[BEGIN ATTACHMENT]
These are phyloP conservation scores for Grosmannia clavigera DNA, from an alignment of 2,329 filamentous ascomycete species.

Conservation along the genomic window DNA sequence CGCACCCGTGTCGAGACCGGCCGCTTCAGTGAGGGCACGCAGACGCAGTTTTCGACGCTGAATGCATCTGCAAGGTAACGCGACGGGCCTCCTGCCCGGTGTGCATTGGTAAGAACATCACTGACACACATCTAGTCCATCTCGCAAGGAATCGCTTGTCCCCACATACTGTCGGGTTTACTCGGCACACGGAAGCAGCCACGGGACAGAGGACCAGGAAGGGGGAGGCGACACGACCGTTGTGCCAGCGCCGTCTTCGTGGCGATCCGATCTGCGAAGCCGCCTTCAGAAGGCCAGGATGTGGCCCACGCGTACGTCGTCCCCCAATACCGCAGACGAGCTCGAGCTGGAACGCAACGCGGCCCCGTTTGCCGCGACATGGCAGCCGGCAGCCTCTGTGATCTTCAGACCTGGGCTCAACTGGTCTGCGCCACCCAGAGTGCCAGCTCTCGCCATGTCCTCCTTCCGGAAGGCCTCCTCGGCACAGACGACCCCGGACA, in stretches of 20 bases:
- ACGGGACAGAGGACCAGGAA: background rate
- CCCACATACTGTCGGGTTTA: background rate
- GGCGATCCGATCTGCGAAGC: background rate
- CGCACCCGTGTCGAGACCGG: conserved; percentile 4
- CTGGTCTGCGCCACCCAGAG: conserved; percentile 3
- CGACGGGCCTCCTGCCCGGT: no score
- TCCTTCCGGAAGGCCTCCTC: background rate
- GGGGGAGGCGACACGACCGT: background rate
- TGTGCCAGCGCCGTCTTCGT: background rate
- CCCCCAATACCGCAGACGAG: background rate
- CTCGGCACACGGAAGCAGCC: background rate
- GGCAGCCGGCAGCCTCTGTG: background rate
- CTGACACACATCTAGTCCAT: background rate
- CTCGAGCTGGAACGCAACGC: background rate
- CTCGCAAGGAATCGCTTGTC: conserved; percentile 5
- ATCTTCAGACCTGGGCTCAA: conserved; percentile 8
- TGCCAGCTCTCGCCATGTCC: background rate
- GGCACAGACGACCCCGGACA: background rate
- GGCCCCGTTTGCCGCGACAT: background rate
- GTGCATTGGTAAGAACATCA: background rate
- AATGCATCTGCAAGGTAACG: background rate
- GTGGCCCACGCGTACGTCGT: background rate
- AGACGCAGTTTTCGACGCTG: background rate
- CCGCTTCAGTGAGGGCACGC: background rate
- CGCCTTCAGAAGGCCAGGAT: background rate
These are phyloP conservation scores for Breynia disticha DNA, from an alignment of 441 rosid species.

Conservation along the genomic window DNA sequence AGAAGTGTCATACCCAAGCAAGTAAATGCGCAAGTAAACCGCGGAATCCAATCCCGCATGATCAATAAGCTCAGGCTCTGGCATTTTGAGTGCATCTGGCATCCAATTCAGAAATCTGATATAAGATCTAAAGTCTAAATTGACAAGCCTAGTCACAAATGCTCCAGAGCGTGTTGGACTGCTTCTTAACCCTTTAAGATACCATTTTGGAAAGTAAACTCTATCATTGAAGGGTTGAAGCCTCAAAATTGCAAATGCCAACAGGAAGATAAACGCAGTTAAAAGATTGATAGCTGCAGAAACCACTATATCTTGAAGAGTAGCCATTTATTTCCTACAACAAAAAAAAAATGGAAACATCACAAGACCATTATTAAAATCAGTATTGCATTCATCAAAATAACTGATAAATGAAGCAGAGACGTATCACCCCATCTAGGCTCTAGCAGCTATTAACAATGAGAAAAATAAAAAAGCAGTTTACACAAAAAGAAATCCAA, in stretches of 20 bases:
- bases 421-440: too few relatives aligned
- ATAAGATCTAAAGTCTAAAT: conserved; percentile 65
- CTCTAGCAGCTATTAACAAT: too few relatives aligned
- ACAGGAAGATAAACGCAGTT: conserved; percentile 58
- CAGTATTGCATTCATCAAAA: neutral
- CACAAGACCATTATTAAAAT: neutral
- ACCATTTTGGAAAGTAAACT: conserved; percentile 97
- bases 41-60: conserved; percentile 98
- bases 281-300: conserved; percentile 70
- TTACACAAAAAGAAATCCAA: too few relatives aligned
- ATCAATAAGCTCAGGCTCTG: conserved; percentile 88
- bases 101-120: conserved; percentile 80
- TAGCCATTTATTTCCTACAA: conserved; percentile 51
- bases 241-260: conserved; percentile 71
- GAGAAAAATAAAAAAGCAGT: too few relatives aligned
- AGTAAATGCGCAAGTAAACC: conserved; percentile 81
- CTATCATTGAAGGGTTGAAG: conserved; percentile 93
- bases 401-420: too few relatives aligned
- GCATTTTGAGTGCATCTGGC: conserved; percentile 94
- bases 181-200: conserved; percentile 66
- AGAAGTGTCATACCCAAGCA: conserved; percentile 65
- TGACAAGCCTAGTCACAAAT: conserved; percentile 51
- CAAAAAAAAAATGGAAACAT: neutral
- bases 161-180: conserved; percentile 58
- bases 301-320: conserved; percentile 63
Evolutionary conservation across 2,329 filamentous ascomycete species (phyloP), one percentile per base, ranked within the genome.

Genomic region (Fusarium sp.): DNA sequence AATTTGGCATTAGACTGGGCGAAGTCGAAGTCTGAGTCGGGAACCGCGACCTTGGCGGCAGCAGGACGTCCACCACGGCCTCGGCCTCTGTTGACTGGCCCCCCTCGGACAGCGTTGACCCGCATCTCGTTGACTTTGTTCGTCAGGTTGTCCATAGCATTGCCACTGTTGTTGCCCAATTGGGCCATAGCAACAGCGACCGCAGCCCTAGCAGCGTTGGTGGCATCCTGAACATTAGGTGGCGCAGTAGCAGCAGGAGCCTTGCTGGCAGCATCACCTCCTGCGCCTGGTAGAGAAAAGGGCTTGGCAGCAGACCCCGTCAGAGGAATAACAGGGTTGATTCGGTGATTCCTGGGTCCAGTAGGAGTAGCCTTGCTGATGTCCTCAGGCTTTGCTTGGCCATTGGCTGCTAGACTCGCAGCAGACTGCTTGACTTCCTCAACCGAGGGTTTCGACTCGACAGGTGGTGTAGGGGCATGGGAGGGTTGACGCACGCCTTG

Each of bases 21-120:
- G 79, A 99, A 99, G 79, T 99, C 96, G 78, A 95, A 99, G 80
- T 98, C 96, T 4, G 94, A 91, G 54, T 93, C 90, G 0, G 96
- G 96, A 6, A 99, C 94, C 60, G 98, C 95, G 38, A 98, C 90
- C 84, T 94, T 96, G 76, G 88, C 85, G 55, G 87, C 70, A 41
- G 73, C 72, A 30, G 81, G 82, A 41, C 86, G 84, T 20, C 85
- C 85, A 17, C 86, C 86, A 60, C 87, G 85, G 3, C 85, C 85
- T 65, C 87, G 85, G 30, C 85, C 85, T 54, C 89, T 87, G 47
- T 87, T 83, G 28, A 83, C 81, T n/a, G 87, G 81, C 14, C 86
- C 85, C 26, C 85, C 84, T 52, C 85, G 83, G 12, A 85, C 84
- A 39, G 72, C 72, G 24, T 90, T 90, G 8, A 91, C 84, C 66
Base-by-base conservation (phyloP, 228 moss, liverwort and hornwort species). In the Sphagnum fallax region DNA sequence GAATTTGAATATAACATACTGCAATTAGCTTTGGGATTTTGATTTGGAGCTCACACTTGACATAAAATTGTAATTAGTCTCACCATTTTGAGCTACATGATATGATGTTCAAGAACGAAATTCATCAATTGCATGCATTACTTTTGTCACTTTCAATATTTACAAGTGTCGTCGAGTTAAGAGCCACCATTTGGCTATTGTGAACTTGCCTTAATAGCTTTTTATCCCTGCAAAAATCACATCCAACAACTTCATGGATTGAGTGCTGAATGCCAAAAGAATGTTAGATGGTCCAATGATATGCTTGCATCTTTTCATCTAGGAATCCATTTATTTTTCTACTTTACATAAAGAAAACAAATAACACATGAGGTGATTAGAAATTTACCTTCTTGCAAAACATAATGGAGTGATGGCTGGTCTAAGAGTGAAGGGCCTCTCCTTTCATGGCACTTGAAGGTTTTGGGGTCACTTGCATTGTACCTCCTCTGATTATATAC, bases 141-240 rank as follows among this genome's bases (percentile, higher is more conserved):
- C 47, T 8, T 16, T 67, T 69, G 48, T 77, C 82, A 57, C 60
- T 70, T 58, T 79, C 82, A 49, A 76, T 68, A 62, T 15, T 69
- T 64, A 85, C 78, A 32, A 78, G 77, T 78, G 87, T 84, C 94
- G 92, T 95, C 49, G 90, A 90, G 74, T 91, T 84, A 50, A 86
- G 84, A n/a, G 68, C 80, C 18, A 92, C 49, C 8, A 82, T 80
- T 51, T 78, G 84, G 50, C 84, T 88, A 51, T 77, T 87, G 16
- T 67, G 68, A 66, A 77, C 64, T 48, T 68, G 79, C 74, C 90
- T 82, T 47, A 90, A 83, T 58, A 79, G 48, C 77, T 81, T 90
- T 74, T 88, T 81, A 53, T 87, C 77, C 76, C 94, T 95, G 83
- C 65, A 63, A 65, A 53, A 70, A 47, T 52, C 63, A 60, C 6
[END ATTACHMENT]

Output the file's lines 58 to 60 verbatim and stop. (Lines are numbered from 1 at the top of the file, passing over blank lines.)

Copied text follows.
- G 79, A 99, A 99, G 79, T 99, C 96, G 78, A 95, A 99, G 80
- T 98, C 96, T 4, G 94, A 91, G 54, T 93, C 90, G 0, G 96
- G 96, A 6, A 99, C 94, C 60, G 98, C 95, G 38, A 98, C 90